The use of pronouns
The concepts that people have of God
That people have just had it with religion
Karen Armstrong is best known for her writing on religion. A History of God: The 4,000-Year Quest of Judaism, Christianity and Islam is her most popular book, but she has written twenty-two others, as well as scores of articles on comparative religion and religious themes, including a memoir that details her experiences as a young Catholic nun in England, and why she left the order. In 2008, Armstrong won a $100,000 TED Prize. She used the opportunity to facilitate an online charter for a universal moral code based on the Golden Rule, which she called the Charter for Compassion. The Charter was has been affirmed by over seventy thousand people.
Her most recent book is Twelve Steps to a Compassionate Life, which I came upon around the time I began my studies in theology (though I am not a religious person), shortly after witnessing a friend die. A priest who was present brought such a sense of compassion to the room, I left the experience thinking that doing something like that would be the best thing I could do. Armstrong’s book isn’t so much a book about religion, though it draws from various religious traditions. It is practical and direct, and she treats the state of noncompassion as the product of our addiction to “pet hates.” The twelve steps are a guide to quitting those addictions. She acknowledges that it’s hard to figure out not how to be nice, but how to be kind.
I. ONE MUST FALL SILENT
THE BELIEVER: The role of language in your work seems very important. You have talked about the failings of language to describe big, transcendent experiences, and you say that theology must be read as a poetry. What’s the act of writing like for you?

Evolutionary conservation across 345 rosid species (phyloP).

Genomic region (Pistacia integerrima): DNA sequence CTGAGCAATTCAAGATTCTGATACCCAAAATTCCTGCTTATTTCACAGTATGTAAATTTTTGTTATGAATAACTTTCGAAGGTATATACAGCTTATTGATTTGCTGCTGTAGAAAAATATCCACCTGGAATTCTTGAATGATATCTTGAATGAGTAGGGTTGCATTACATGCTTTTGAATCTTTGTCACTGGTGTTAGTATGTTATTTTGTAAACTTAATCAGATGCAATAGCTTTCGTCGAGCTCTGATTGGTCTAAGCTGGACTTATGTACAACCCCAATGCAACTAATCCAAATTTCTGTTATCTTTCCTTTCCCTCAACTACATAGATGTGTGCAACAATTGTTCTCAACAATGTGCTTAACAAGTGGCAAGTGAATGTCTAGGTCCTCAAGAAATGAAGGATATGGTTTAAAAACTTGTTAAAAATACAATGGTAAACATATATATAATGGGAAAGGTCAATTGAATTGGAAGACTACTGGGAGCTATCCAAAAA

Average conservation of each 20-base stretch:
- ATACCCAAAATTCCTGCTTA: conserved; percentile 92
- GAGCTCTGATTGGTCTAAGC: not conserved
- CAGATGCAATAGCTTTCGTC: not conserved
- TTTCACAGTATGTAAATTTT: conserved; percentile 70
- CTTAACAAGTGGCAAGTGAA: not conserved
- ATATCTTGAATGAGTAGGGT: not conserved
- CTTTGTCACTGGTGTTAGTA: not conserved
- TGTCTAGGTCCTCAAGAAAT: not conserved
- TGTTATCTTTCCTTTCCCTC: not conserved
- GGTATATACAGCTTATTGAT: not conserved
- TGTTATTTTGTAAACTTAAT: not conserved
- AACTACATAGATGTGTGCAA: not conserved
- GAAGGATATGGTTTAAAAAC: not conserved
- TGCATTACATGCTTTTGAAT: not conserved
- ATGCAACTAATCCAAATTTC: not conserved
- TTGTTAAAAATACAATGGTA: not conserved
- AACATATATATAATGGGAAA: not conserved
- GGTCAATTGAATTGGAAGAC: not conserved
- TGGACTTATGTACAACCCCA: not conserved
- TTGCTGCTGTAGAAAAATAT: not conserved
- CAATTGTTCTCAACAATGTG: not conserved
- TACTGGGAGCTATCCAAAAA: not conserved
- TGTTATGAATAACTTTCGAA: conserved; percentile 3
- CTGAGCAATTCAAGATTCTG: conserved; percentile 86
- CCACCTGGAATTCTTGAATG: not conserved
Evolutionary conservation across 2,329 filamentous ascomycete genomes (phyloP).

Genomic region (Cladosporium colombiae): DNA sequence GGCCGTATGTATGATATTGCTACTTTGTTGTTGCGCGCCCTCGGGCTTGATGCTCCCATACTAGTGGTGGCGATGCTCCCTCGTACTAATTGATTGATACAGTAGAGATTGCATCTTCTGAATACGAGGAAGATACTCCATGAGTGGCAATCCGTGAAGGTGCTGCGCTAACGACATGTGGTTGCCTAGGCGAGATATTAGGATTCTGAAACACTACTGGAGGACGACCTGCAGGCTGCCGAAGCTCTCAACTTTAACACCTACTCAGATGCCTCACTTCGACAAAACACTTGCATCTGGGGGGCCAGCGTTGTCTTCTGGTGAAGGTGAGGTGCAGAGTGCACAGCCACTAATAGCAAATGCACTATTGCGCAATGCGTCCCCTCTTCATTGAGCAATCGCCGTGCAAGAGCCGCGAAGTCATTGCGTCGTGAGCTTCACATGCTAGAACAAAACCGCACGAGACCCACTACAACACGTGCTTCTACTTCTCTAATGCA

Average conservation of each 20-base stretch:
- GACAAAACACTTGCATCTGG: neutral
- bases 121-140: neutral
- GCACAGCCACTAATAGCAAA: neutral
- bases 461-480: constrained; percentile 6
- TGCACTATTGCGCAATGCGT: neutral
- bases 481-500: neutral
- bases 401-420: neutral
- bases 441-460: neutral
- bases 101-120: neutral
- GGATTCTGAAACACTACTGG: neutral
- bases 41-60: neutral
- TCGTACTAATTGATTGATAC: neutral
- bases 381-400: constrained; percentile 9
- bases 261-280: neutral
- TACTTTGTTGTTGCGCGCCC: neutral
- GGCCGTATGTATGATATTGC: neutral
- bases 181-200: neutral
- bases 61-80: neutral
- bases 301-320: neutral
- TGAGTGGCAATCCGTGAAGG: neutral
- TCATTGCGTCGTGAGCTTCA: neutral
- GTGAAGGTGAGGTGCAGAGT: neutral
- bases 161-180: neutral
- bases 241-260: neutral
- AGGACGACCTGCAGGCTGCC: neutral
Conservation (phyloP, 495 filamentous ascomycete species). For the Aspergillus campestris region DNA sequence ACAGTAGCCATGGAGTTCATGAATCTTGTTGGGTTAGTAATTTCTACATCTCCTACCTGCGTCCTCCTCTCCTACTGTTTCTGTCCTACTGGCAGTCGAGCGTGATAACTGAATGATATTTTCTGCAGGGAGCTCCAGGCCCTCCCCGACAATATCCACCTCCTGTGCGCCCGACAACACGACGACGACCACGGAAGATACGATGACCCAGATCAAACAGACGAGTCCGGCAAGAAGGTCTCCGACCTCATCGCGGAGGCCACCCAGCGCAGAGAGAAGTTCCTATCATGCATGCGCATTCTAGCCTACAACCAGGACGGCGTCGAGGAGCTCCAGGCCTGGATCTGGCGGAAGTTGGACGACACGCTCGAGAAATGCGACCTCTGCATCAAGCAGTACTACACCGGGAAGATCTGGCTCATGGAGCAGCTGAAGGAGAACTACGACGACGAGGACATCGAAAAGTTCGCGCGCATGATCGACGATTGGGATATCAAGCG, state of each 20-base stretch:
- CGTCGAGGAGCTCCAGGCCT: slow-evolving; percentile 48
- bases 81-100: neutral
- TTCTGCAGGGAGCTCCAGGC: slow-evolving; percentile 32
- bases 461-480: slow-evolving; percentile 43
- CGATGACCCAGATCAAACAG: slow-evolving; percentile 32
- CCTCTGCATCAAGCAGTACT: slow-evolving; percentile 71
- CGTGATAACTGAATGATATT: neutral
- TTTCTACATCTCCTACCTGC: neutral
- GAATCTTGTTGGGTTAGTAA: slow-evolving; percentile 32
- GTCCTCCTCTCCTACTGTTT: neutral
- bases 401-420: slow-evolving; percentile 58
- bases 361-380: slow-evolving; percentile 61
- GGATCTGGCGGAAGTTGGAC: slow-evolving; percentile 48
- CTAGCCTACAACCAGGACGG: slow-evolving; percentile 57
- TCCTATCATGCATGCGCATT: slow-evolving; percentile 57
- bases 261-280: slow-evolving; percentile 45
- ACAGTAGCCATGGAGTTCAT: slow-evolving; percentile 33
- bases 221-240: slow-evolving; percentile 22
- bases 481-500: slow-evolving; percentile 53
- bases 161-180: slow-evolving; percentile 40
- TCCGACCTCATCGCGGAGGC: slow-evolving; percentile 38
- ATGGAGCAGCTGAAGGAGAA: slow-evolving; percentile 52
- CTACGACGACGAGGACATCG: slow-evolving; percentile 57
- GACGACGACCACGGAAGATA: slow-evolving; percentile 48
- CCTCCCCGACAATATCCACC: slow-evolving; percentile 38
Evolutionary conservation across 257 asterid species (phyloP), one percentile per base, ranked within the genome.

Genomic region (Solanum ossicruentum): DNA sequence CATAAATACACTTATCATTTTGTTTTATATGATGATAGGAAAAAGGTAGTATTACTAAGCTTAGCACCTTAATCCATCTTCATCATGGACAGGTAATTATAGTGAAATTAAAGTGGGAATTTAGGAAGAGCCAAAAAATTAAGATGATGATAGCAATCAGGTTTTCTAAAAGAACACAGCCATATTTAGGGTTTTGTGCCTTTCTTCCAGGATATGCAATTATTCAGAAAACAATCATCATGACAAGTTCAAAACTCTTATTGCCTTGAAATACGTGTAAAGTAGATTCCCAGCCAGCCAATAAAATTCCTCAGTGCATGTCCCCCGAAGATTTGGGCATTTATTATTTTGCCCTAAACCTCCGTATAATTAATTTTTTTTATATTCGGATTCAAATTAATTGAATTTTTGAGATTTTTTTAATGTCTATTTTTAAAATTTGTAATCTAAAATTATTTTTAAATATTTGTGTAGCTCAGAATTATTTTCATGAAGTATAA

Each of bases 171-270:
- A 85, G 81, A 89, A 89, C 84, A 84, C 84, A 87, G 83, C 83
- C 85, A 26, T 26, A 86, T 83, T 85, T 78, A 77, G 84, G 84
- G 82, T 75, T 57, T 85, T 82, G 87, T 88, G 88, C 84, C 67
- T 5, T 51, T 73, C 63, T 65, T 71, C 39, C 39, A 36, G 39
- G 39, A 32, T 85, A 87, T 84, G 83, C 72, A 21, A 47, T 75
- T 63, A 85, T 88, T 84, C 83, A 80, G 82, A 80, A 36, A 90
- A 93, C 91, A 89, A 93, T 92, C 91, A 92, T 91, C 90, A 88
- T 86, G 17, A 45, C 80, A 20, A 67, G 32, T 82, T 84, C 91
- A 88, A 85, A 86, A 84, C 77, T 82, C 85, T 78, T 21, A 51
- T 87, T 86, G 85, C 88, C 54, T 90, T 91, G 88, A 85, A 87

KAREN ARMSTRONG: Writing is always a struggle. It’s very, very hard work, and it is frustrating at times, and it takes a long time to get things right. My first degree was in English language and literature and the study and meaning of words—a very detailed study of how words have changed and how our language has grown over the centuries. So language is very important. But there comes a time when one must fall silent, and that is where a lot of modern God-talk falls down, because people think that they can say that “He”—stupid pronoun—wants and thinks and forbids and hates. We should take a lesson out of the lives of the prophets. In the Hebrew bible there is a motif in the lives of all the prophets: they all have difficulty speaking. Moses has a speech impediment—
BLVR: “Take my brother, please!”
KA: Yes, his brother has to speak for him. And Ezekiel has to eat that scroll, and Isaiah says, “I can’t speak, I’m a child!,” and he has his lips burned with a coal before he can speak. Muhammad, when he received a revelation, used to go pale and sweat and struggle with the effort to articulate the word of God. We should take a lesson from that, because all of this facile God-talk has made the discussion of God actually impossible. Once you start saying “I know what God is” or defining God, you have created an idol. Religious language should be transparent to transcendence.